Fund Management

Asia: A Gold Mine for Wealth Managers?

Lachlan Colquhoun, Sydney, 31 March 2005

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Asia’s wealth market has been growing faster than other regions of the world, presenting major opportunities to the private banking and weal...

Asia’s wealth market has been growing faster than other regions of the world, presenting major opportunities to the private banking and wealth management industries.

China and India are the major prizes, but with little history of wealth management and a plethora of regulatory and competitive hurdles, which are only slowly being dismantled, the wealth industry is not yet fully able to tap these markets.

The immaturity of the market has created a “wealth race” in those two key emerging markets as global players rush to position themselves for the new opportunities.

Singapore and Hong Kong might be the two main private banking hubs, but they are mature markets with tough competition between international and sophisticated local banks, virtually all of which have rolled out premier banking offers targeting the wealthy.

According to a recent Boston Consulting Group study, the Asia-Pacific wealth market grew by 14.6 per cent in US dollar terms during 2003. This compares with 13 per cent growth in the US, and 4.4 per cent in Europe over the same period.

The BCG report hones in on China and India as the most important new markets for wealth managers. Japan is the wealthiest in Asia, with assets under management of $12.4 trillion, but the market is at a different state of maturity, presenting different challenges to foreign players, such as Merrill Lynch and UBS, who are entering the market just as Citigroup makes its exit.

“If Japan is excluded, greater China accounted for $3.29 trillion of Asia’s $6.4 trillion in assets under management from wealthy investors and just more than half the $54.3 billion of Asian wealth management revenues from wealth investors in 2003,” the BCG study said.

“Although Indian investors with more than $100,000 in assets under management are one third that held by Chinese investors, Indian investors’ wealth grew at a 21.4 per cent annual clip compared with 8.3 per cent growth for the Chinese.”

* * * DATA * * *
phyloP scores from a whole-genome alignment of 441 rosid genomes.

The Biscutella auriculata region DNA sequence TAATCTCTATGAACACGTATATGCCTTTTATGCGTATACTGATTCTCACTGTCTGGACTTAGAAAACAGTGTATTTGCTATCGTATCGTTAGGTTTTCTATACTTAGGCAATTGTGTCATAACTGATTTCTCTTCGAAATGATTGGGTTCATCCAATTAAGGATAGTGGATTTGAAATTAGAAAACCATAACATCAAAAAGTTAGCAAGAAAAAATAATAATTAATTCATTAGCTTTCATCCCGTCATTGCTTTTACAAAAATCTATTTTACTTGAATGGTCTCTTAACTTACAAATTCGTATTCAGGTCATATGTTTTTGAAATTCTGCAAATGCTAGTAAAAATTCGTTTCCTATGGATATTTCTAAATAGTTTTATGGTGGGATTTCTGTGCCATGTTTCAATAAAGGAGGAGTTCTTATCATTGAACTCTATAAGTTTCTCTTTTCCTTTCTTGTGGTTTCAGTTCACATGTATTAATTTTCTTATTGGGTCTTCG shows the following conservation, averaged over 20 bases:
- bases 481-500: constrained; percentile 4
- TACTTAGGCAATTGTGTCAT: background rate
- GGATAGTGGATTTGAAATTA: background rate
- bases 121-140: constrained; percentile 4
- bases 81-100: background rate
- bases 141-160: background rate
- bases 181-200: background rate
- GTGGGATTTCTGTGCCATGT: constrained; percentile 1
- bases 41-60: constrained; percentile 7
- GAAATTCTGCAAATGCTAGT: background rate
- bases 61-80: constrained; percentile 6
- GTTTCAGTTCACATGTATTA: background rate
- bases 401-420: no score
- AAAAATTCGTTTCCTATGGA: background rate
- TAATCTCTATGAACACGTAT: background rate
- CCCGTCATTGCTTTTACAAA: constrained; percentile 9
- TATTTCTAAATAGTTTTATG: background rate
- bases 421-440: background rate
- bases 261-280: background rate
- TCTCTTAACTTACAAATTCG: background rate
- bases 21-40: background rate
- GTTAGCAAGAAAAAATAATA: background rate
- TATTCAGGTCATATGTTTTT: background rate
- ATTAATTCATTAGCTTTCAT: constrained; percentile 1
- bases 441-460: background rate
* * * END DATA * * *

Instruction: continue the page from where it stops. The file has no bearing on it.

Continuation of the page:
Unsurprisingly, other global institutions are also keen to quantify the new Asian opportunity.

A 2004 Cap Gemini-Merrill Lynch report estimated that private wealth in the Asia-Pacific grew by 10 per cent over 2003 and, excluding Japan, greater China accounts for 51 per cent of Asia’s high net-worth individuals.

The number of such people in China grew almost 12 per cent in 2003 to 236,000, up from 211,000 a year earlier. Their combined wealth totalled $969 billion in 2003.

But while these emerging markets offer a tantalising future opportunity for wealth managers, they are difficult markets in which to make headway in current conditions. Not only are foreign banks restricted in their operations in both China and India, but the holders of the wealth have little experience in using professional managers.

“Much of that Chinese and Indian wealth is tied up in companies that are developing and growing very quickly,” Andrew Dyer, a director and vice-president at BCG, told WealthBriefing.

“The wealth management service in these countries is much more about serving and helping the individuals who own these corporations.

“In China, much of the wealth is sitting in private businesses rather than in public companies, and my guess is that it will be some years before that gets unlocked through the IPO process.”

China’s World Trade Organisation membership and new policies to reform the banking sector has seen a warm welcome extended to foreign banks, who are salivating at the thought of the $1.5 trillion its citizens have in savings.